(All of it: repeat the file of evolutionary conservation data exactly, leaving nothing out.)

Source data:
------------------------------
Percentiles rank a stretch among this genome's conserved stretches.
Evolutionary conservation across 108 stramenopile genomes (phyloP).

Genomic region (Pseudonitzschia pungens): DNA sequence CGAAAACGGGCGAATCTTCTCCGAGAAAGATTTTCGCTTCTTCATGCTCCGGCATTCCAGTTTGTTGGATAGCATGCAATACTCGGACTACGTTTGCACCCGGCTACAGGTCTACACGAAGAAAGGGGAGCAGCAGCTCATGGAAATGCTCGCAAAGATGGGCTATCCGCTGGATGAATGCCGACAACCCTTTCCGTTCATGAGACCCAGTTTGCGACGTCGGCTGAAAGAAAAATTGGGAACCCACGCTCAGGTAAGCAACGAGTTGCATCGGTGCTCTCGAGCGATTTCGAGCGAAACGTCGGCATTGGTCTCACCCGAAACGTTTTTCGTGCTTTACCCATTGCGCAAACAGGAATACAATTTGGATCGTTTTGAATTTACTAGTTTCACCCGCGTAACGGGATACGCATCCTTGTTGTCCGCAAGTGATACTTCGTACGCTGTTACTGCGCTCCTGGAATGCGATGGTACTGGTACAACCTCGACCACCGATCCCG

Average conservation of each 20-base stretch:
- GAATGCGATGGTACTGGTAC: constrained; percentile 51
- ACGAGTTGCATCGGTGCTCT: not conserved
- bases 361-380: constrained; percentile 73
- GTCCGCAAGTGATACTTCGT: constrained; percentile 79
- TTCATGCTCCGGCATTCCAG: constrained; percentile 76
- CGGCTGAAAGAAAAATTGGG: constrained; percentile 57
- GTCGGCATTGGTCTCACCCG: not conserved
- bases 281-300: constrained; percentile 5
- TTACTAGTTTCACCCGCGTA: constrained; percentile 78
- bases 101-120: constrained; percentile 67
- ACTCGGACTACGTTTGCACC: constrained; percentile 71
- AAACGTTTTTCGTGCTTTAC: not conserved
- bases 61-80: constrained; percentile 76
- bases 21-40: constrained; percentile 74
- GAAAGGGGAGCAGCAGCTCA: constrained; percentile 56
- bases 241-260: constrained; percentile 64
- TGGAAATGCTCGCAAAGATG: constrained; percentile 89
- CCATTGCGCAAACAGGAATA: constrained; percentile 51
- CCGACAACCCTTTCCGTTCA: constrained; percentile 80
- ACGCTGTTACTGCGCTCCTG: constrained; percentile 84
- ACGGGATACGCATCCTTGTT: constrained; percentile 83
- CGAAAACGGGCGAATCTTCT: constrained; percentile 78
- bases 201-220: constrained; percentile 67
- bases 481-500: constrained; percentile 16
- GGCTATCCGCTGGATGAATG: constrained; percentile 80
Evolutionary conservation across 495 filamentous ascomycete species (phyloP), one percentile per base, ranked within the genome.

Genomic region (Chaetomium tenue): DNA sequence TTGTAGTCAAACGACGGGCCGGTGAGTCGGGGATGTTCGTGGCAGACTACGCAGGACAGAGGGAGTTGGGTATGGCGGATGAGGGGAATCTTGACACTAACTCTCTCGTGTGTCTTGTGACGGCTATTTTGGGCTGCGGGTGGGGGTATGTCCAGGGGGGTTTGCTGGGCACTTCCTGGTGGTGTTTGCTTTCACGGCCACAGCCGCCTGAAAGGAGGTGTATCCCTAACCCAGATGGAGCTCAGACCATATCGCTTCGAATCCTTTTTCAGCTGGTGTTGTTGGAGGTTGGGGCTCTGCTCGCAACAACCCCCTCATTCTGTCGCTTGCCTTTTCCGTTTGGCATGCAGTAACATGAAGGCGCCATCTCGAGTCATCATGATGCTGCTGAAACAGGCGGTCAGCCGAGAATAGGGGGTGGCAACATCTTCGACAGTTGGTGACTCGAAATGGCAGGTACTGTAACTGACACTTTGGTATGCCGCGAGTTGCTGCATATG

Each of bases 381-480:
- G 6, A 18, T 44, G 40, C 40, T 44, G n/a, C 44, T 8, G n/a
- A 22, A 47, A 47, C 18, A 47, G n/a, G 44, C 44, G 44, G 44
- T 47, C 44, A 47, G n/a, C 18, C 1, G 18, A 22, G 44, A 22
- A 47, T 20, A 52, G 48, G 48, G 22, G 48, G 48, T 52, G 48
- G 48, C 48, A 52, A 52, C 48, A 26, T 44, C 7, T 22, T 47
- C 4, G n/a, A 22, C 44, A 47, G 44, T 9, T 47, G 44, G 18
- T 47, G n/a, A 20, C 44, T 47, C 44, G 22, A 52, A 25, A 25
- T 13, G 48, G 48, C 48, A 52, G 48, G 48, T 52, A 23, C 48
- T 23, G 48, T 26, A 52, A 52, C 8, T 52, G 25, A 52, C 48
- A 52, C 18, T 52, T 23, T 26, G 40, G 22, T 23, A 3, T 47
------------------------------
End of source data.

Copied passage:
Percentiles rank a stretch among this genome's conserved stretches.
Evolutionary conservation across 108 stramenopile genomes (phyloP).

Genomic region (Pseudonitzschia pungens): DNA sequence CGAAAACGGGCGAATCTTCTCCGAGAAAGATTTTCGCTTCTTCATGCTCCGGCATTCCAGTTTGTTGGATAGCATGCAATACTCGGACTACGTTTGCACCCGGCTACAGGTCTACACGAAGAAAGGGGAGCAGCAGCTCATGGAAATGCTCGCAAAGATGGGCTATCCGCTGGATGAATGCCGACAACCCTTTCCGTTCATGAGACCCAGTTTGCGACGTCGGCTGAAAGAAAAATTGGGAACCCACGCTCAGGTAAGCAACGAGTTGCATCGGTGCTCTCGAGCGATTTCGAGCGAAACGTCGGCATTGGTCTCACCCGAAACGTTTTTCGTGCTTTACCCATTGCGCAAACAGGAATACAATTTGGATCGTTTTGAATTTACTAGTTTCACCCGCGTAACGGGATACGCATCCTTGTTGTCCGCAAGTGATACTTCGTACGCTGTTACTGCGCTCCTGGAATGCGATGGTACTGGTACAACCTCGACCACCGATCCCG

Average conservation of each 20-base stretch:
- GAATGCGATGGTACTGGTAC: constrained; percentile 51
- ACGAGTTGCATCGGTGCTCT: not conserved
- bases 361-380: constrained; percentile 73
- GTCCGCAAGTGATACTTCGT: constrained; percentile 79
- TTCATGCTCCGGCATTCCAG: constrained; percentile 76
- CGGCTGAAAGAAAAATTGGG: constrained; percentile 57
- GTCGGCATTGGTCTCACCCG: not conserved
- bases 281-300: constrained; percentile 5
- TTACTAGTTTCACCCGCGTA: constrained; percentile 78
- bases 101-120: constrained; percentile 67
- ACTCGGACTACGTTTGCACC: constrained; percentile 71
- AAACGTTTTTCGTGCTTTAC: not conserved
- bases 61-80: constrained; percentile 76
- bases 21-40: constrained; percentile 74
- GAAAGGGGAGCAGCAGCTCA: constrained; percentile 56
- bases 241-260: constrained; percentile 64
- TGGAAATGCTCGCAAAGATG: constrained; percentile 89
- CCATTGCGCAAACAGGAATA: constrained; percentile 51
- CCGACAACCCTTTCCGTTCA: constrained; percentile 80
- ACGCTGTTACTGCGCTCCTG: constrained; percentile 84
- ACGGGATACGCATCCTTGTT: constrained; percentile 83
- CGAAAACGGGCGAATCTTCT: constrained; percentile 78
- bases 201-220: constrained; percentile 67
- bases 481-500: constrained; percentile 16
- GGCTATCCGCTGGATGAATG: constrained; percentile 80
Evolutionary conservation across 495 filamentous ascomycete species (phyloP), one percentile per base, ranked within the genome.

Genomic region (Chaetomium tenue): DNA sequence TTGTAGTCAAACGACGGGCCGGTGAGTCGGGGATGTTCGTGGCAGACTACGCAGGACAGAGGGAGTTGGGTATGGCGGATGAGGGGAATCTTGACACTAACTCTCTCGTGTGTCTTGTGACGGCTATTTTGGGCTGCGGGTGGGGGTATGTCCAGGGGGGTTTGCTGGGCACTTCCTGGTGGTGTTTGCTTTCACGGCCACAGCCGCCTGAAAGGAGGTGTATCCCTAACCCAGATGGAGCTCAGACCATATCGCTTCGAATCCTTTTTCAGCTGGTGTTGTTGGAGGTTGGGGCTCTGCTCGCAACAACCCCCTCATTCTGTCGCTTGCCTTTTCCGTTTGGCATGCAGTAACATGAAGGCGCCATCTCGAGTCATCATGATGCTGCTGAAACAGGCGGTCAGCCGAGAATAGGGGGTGGCAACATCTTCGACAGTTGGTGACTCGAAATGGCAGGTACTGTAACTGACACTTTGGTATGCCGCGAGTTGCTGCATATG

Each of bases 381-480:
- G 6, A 18, T 44, G 40, C 40, T 44, G n/a, C 44, T 8, G n/a
- A 22, A 47, A 47, C 18, A 47, G n/a, G 44, C 44, G 44, G 44
- T 47, C 44, A 47, G n/a, C 18, C 1, G 18, A 22, G 44, A 22
- A 47, T 20, A 52, G 48, G 48, G 22, G 48, G 48, T 52, G 48
- G 48, C 48, A 52, A 52, C 48, A 26, T 44, C 7, T 22, T 47
- C 4, G n/a, A 22, C 44, A 47, G 44, T 9, T 47, G 44, G 18
- T 47, G n/a, A 20, C 44, T 47, C 44, G 22, A 52, A 25, A 25
- T 13, G 48, G 48, C 48, A 52, G 48, G 48, T 52, A 23, C 48
- T 23, G 48, T 26, A 52, A 52, C 8, T 52, G 25, A 52, C 48
- A 52, C 18, T 52, T 23, T 26, G 40, G 22, T 23, A 3, T 47